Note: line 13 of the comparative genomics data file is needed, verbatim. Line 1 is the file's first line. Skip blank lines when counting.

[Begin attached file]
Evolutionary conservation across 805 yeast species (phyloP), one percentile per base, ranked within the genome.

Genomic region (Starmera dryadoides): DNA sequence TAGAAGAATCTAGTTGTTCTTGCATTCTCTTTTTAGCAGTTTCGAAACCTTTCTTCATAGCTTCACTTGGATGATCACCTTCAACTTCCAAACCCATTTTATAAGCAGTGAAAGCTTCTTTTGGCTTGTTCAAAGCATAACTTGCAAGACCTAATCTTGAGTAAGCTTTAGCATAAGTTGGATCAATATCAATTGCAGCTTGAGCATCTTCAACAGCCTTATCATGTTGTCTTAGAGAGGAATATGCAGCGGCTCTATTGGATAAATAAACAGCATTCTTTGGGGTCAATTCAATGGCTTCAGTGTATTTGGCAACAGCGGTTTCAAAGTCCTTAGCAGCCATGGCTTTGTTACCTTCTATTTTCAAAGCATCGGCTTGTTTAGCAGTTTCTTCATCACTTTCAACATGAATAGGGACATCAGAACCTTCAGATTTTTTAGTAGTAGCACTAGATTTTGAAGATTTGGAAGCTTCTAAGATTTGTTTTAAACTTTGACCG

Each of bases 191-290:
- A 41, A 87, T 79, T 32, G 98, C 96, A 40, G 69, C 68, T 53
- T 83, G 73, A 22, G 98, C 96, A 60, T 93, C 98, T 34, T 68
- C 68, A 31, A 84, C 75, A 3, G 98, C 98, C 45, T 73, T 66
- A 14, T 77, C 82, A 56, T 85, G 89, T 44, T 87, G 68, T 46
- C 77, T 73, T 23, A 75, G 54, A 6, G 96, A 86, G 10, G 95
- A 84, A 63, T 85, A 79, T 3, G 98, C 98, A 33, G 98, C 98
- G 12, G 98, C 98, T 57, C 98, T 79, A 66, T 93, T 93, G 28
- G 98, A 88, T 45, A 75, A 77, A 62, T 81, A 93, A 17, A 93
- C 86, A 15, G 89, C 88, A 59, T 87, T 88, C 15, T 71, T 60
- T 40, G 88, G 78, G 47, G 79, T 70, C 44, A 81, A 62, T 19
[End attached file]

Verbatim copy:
- T 40, G 88, G 78, G 47, G 79, T 70, C 44, A 81, A 62, T 19